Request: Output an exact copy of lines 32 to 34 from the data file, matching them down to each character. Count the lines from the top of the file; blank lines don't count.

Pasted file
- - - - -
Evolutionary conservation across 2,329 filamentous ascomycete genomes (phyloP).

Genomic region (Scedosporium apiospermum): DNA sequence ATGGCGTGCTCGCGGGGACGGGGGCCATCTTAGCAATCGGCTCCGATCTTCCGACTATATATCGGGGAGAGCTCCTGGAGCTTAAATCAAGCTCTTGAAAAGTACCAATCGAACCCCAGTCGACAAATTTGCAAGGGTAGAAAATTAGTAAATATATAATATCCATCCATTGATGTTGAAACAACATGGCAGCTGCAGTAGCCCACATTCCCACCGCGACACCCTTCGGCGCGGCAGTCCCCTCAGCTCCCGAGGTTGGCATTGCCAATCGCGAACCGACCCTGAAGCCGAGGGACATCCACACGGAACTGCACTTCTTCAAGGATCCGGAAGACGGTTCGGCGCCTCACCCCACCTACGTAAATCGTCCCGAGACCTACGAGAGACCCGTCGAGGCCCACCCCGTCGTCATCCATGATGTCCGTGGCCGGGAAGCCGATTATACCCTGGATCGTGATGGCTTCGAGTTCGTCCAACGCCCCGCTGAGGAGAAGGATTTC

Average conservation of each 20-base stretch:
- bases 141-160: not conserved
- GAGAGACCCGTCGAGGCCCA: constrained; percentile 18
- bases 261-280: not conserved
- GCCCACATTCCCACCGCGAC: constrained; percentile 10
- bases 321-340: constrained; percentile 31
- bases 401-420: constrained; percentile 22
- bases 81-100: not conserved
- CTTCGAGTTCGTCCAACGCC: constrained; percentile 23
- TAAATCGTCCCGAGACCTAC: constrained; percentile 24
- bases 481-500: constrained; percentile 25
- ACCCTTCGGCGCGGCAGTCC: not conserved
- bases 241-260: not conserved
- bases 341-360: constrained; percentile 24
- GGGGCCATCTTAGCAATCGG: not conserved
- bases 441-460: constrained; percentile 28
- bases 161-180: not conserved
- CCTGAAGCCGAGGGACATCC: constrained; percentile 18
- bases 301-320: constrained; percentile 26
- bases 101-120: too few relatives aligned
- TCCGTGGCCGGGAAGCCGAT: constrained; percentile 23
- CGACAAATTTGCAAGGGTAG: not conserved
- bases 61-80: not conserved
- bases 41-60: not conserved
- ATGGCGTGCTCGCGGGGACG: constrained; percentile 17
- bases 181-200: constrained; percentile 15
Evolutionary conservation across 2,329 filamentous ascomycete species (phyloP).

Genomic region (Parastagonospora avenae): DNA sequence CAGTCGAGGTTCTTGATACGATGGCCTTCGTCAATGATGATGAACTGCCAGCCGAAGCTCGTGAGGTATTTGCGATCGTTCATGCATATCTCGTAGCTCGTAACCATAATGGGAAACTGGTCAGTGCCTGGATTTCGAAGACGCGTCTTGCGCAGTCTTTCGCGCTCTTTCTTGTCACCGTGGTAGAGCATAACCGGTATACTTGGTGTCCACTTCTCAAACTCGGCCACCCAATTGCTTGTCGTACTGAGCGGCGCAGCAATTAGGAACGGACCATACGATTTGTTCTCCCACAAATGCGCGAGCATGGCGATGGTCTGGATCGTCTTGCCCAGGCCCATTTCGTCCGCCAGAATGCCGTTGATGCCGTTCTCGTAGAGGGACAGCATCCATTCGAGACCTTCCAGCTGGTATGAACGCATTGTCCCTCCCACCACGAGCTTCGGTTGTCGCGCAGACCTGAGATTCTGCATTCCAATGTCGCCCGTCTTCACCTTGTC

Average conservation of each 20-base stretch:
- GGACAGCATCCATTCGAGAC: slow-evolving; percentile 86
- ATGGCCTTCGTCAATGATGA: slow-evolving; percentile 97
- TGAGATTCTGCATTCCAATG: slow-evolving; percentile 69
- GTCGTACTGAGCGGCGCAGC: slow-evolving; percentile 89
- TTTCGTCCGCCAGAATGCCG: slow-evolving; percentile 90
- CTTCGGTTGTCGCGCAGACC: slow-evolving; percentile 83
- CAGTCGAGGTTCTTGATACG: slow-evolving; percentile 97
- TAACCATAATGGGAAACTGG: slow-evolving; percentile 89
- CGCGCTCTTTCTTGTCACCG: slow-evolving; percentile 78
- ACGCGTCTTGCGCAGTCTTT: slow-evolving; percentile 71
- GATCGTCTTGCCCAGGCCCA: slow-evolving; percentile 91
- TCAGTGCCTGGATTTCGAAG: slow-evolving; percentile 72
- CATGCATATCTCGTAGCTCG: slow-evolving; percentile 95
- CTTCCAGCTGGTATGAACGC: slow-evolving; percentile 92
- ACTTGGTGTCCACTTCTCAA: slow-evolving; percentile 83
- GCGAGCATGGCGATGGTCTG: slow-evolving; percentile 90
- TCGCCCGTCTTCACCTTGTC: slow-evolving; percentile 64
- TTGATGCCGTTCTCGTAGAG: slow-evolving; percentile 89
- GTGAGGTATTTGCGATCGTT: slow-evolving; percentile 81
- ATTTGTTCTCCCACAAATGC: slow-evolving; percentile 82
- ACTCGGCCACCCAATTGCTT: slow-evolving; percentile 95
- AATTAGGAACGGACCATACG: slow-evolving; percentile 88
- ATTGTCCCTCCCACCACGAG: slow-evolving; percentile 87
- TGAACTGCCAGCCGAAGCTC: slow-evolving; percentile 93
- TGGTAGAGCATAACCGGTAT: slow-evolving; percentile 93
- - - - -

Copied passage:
- GGACAGCATCCATTCGAGAC: slow-evolving; percentile 86
- ATGGCCTTCGTCAATGATGA: slow-evolving; percentile 97
- TGAGATTCTGCATTCCAATG: slow-evolving; percentile 69